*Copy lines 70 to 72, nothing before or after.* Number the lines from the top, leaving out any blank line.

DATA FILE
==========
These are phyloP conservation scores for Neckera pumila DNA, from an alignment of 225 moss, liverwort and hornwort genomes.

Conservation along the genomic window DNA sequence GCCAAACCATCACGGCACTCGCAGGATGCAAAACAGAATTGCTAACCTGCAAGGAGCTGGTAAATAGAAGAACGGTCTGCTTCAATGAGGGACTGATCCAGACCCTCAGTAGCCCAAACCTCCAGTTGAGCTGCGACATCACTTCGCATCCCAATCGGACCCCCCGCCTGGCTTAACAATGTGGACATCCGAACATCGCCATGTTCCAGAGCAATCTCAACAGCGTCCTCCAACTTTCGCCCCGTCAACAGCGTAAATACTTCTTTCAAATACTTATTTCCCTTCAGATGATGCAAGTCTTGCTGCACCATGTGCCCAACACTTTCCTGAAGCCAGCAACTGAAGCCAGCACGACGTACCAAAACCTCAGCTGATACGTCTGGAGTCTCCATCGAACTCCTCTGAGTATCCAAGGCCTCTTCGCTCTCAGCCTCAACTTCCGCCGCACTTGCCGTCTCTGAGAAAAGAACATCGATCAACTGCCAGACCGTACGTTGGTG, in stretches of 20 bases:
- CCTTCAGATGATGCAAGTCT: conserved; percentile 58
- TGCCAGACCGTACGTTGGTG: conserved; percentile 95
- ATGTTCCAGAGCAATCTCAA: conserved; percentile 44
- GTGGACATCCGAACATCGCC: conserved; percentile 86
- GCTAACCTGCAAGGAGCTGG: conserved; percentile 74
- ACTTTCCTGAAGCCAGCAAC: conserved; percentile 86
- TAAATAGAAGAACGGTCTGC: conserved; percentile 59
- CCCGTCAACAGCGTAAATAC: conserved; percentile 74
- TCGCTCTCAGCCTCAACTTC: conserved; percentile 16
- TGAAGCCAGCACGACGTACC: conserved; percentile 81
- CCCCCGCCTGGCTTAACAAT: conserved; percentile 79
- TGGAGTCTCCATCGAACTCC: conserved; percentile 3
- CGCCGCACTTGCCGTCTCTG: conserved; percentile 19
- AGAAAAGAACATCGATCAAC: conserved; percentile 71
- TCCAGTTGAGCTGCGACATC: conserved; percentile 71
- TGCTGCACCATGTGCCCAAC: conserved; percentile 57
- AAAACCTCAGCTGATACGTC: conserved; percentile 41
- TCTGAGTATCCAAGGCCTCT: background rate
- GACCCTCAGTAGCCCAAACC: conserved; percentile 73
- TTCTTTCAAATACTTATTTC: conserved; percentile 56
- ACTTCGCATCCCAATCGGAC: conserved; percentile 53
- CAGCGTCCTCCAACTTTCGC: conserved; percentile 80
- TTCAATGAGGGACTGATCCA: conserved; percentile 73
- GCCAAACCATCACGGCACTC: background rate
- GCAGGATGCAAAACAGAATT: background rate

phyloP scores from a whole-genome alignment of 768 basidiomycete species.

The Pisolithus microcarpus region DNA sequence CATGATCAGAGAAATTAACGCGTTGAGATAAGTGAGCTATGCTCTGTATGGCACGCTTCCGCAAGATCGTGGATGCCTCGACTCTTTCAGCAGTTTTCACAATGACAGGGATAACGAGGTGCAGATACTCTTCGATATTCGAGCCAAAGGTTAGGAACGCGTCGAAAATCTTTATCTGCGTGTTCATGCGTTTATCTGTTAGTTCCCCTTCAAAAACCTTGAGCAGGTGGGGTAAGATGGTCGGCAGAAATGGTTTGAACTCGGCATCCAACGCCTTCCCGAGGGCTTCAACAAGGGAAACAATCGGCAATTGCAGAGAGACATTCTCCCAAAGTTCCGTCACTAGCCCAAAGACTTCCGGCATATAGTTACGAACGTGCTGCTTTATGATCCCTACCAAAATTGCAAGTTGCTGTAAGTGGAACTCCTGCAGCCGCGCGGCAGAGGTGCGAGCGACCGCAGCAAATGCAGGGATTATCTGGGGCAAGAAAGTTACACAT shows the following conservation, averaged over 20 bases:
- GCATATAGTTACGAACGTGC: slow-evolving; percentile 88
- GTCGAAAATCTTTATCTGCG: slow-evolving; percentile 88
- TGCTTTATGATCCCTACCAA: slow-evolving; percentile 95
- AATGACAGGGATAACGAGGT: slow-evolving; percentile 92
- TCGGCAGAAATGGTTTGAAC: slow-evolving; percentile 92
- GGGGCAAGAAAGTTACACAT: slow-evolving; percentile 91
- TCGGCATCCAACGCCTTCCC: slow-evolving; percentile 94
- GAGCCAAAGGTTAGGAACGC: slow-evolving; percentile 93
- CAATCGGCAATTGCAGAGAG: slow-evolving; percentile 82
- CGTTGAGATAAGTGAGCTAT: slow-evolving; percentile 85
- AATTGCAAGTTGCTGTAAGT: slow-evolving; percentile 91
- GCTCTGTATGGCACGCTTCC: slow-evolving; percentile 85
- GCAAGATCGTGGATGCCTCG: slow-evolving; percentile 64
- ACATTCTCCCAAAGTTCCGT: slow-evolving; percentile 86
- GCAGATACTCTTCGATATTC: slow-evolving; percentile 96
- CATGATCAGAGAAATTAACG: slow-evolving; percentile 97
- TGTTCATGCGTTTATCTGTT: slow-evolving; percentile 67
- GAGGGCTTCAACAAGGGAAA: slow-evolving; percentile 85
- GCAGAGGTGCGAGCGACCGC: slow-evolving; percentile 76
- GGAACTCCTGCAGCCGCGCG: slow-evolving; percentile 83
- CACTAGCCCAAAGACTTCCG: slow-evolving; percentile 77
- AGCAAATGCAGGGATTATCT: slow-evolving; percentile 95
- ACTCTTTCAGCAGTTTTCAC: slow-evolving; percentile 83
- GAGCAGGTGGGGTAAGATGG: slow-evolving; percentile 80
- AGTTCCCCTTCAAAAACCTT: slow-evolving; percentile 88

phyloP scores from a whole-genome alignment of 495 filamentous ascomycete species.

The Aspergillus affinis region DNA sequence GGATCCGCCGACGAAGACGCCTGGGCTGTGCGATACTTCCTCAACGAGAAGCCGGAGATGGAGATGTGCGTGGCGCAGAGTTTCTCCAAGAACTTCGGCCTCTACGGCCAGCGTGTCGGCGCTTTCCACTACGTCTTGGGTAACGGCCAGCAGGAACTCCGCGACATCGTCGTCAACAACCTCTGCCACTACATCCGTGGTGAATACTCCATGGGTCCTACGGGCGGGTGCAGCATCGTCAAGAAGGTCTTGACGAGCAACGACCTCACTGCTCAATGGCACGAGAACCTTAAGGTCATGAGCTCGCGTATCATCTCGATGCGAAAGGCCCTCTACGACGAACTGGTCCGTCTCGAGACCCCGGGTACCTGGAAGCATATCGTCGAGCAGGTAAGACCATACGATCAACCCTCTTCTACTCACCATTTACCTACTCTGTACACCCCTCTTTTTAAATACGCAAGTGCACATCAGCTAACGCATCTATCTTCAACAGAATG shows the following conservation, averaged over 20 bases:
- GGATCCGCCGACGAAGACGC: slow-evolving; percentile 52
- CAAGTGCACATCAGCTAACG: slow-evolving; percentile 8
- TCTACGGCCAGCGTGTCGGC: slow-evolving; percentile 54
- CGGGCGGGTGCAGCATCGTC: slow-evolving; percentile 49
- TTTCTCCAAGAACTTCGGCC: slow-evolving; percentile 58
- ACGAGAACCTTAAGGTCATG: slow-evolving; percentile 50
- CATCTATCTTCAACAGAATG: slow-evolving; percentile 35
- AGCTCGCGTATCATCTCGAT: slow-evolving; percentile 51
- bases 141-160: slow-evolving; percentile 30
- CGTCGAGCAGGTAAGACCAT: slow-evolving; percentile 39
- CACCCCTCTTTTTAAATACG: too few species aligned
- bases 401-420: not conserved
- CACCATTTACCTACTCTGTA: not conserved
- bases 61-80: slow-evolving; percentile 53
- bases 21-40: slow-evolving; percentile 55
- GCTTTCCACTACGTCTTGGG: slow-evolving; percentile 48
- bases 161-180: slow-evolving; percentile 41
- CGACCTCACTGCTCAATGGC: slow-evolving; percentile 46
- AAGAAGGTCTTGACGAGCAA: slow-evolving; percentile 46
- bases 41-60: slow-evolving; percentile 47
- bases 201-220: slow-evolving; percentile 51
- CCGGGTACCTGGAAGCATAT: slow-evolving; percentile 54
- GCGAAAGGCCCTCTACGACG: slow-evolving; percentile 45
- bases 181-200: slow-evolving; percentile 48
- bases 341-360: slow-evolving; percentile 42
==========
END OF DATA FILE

- bases 61-80: slow-evolving; percentile 53
- bases 21-40: slow-evolving; percentile 55
- GCTTTCCACTACGTCTTGGG: slow-evolving; percentile 48